Kareem, who if it wasn´t for the media attention that this trial created would have been a normal student with a blog, that he used regularly to get things out of his system, and not the well known ¨secular¨ blogger who was imprisoned for his views, and is regarded as a prisoner of conscience in what used to be the known as the craddle of civilization.

Here is an old post with relevant background info.

UPDATE I: One of Kareem´s laywers, Rawda Ahmed announced that the defense team had appealed the sentence on monday February 26th and that a court hearing for the appeal is set for March 12th.

UPDATE II: A good article by the excellent egyptian journalist Mona el Tahawy.


Anonymous Cecilia Jamasmie said...

My name is Cecilia Jamasmie, Associate Editor for, a citizen journalism news Web site based in Vancouver, Canada that aims put a human face on the news by showcasing vivid, first-person stories from individuals involved in current events. Whether it is politics, sports, entertainment, science, love or war, we aim to capture news in its rawest form and be a celebration of every person's right to be heard in their own words.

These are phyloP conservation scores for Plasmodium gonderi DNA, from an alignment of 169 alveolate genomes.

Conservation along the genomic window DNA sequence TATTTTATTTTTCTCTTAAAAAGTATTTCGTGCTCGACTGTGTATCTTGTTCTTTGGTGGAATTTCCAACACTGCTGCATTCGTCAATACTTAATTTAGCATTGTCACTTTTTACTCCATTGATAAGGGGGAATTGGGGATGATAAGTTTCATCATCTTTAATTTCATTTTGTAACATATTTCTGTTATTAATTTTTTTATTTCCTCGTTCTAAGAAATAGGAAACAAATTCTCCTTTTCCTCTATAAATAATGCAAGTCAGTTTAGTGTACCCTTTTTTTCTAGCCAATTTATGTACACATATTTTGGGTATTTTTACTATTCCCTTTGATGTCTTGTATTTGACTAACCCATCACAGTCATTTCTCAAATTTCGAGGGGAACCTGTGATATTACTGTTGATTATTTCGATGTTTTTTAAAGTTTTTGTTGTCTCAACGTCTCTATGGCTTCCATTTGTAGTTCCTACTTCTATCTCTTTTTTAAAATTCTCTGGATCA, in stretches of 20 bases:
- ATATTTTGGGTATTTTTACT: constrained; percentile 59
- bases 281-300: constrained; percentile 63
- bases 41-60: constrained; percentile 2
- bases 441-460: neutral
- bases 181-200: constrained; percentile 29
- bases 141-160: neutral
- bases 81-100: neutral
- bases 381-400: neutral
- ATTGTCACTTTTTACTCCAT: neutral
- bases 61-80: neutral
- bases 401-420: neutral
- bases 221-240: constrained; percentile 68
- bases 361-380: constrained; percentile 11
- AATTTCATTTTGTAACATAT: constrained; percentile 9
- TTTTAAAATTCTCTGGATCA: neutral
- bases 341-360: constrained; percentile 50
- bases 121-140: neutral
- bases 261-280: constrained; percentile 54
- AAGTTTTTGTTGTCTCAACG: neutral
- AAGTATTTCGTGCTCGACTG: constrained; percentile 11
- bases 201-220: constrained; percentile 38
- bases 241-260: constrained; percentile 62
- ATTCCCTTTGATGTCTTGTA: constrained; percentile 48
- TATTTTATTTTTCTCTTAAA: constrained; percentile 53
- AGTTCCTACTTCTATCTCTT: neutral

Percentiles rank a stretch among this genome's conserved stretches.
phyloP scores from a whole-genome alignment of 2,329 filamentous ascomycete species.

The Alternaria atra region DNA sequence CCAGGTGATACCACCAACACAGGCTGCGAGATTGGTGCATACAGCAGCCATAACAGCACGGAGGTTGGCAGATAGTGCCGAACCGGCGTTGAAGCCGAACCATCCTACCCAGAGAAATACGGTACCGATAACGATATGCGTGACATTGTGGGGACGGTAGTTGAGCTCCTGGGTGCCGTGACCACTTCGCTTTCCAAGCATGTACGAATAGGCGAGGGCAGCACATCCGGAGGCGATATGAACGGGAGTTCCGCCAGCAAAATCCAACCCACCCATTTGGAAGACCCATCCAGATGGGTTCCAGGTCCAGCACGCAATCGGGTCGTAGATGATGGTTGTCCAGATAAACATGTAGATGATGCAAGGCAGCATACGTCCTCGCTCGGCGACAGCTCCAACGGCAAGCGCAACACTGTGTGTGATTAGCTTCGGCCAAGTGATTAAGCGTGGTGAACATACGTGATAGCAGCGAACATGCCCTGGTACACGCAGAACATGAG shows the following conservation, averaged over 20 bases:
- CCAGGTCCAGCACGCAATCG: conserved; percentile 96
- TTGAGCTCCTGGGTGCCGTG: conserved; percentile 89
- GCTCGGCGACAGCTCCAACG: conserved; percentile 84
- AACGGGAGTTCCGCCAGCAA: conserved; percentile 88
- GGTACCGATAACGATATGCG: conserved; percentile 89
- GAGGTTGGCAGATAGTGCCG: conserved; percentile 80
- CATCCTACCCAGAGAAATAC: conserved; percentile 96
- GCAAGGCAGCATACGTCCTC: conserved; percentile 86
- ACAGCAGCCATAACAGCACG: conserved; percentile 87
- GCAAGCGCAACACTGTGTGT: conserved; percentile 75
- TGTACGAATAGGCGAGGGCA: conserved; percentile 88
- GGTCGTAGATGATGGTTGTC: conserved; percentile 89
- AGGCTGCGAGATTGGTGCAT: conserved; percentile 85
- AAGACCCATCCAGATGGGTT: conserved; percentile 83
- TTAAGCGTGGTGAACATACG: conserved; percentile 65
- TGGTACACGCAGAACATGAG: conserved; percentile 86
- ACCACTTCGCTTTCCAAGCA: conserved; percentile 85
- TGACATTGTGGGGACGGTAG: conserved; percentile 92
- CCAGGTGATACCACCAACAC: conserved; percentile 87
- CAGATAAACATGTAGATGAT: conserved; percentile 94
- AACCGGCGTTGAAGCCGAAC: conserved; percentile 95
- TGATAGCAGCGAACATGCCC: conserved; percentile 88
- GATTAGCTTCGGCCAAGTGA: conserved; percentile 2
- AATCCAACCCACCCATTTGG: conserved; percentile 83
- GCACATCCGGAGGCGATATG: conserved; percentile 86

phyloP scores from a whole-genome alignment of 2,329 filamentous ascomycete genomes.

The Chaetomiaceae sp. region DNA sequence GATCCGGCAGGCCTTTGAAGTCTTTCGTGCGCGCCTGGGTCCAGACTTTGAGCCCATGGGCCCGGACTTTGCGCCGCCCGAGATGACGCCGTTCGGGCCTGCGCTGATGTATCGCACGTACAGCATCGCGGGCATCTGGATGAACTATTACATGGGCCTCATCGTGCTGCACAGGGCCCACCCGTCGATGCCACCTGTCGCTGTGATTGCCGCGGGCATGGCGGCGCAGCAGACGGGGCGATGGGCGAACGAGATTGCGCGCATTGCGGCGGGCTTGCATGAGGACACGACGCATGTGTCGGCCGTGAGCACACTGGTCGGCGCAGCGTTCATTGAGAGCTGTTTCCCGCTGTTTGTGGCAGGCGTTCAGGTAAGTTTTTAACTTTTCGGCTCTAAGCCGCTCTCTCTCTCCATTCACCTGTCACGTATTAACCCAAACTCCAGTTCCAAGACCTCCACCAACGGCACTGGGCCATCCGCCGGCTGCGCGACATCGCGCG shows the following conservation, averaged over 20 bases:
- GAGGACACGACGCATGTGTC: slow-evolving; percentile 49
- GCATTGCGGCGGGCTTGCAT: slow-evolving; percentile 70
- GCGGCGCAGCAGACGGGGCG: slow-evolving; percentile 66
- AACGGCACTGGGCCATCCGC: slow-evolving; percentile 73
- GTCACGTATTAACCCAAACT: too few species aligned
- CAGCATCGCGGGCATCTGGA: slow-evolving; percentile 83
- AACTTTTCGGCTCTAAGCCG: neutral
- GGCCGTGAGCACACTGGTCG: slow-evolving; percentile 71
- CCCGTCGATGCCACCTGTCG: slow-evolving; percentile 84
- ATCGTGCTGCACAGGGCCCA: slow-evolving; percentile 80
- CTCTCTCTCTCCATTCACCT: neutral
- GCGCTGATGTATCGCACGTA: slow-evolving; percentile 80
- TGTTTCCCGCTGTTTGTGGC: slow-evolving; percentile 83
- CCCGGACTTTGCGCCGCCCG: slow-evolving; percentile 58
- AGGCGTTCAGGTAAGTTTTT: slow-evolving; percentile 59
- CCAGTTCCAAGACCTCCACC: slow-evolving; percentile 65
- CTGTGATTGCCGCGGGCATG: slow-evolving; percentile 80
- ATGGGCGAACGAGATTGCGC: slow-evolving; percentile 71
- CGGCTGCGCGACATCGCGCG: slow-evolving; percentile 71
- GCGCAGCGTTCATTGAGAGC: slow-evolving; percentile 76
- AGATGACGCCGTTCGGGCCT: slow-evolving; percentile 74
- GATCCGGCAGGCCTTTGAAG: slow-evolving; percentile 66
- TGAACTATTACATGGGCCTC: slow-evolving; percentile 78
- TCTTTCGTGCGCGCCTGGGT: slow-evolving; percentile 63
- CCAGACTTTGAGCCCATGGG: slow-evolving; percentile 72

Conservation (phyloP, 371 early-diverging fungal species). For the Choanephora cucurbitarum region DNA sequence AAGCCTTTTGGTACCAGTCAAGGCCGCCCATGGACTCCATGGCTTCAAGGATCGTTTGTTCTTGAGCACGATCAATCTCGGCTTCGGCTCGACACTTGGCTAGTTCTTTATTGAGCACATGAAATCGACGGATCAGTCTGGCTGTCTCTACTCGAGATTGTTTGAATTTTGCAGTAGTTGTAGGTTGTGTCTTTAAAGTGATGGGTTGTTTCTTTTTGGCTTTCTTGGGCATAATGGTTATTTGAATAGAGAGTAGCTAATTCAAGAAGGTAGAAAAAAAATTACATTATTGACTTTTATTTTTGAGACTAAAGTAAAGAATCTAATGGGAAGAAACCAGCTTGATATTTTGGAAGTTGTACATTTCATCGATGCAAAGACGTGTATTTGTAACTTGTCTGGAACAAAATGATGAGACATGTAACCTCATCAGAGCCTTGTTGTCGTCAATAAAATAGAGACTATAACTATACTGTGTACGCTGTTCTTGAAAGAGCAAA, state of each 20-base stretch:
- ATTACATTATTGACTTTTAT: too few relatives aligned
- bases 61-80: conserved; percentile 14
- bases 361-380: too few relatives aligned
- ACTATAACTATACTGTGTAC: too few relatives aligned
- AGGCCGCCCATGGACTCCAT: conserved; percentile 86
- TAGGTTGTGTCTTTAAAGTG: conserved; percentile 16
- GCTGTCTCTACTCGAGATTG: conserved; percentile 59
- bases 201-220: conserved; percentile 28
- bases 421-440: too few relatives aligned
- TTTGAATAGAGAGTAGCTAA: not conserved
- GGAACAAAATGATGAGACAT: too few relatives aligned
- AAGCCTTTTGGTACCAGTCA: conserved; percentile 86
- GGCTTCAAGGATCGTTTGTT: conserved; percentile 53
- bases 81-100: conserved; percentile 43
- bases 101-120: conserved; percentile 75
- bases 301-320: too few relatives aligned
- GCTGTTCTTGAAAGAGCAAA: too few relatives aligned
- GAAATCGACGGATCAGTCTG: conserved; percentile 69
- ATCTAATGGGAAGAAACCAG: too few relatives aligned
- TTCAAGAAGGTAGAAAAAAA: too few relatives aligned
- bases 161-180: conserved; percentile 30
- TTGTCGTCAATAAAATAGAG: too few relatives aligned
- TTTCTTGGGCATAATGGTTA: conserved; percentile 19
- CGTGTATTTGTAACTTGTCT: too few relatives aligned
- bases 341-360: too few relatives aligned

We'd like to invite you to post an editorial on our site, explaining the point you've made here, in your blog.

At Orato we'd like to help Egyptian bloggers to put the word out there and we were wondering if you or any other Egyptian blogger you know would like to write a story about the imprisonment of Kareem.

Thanks in advance,

Cecilia Jamasmie
"First Person True Stories From Real People"

2:49 AM  
Anonymous Cecilia Jamasmie said...

You can contact me at:

1.604.608.1070 or at assistanteditor [AT] orato [DOT] com

2:51 AM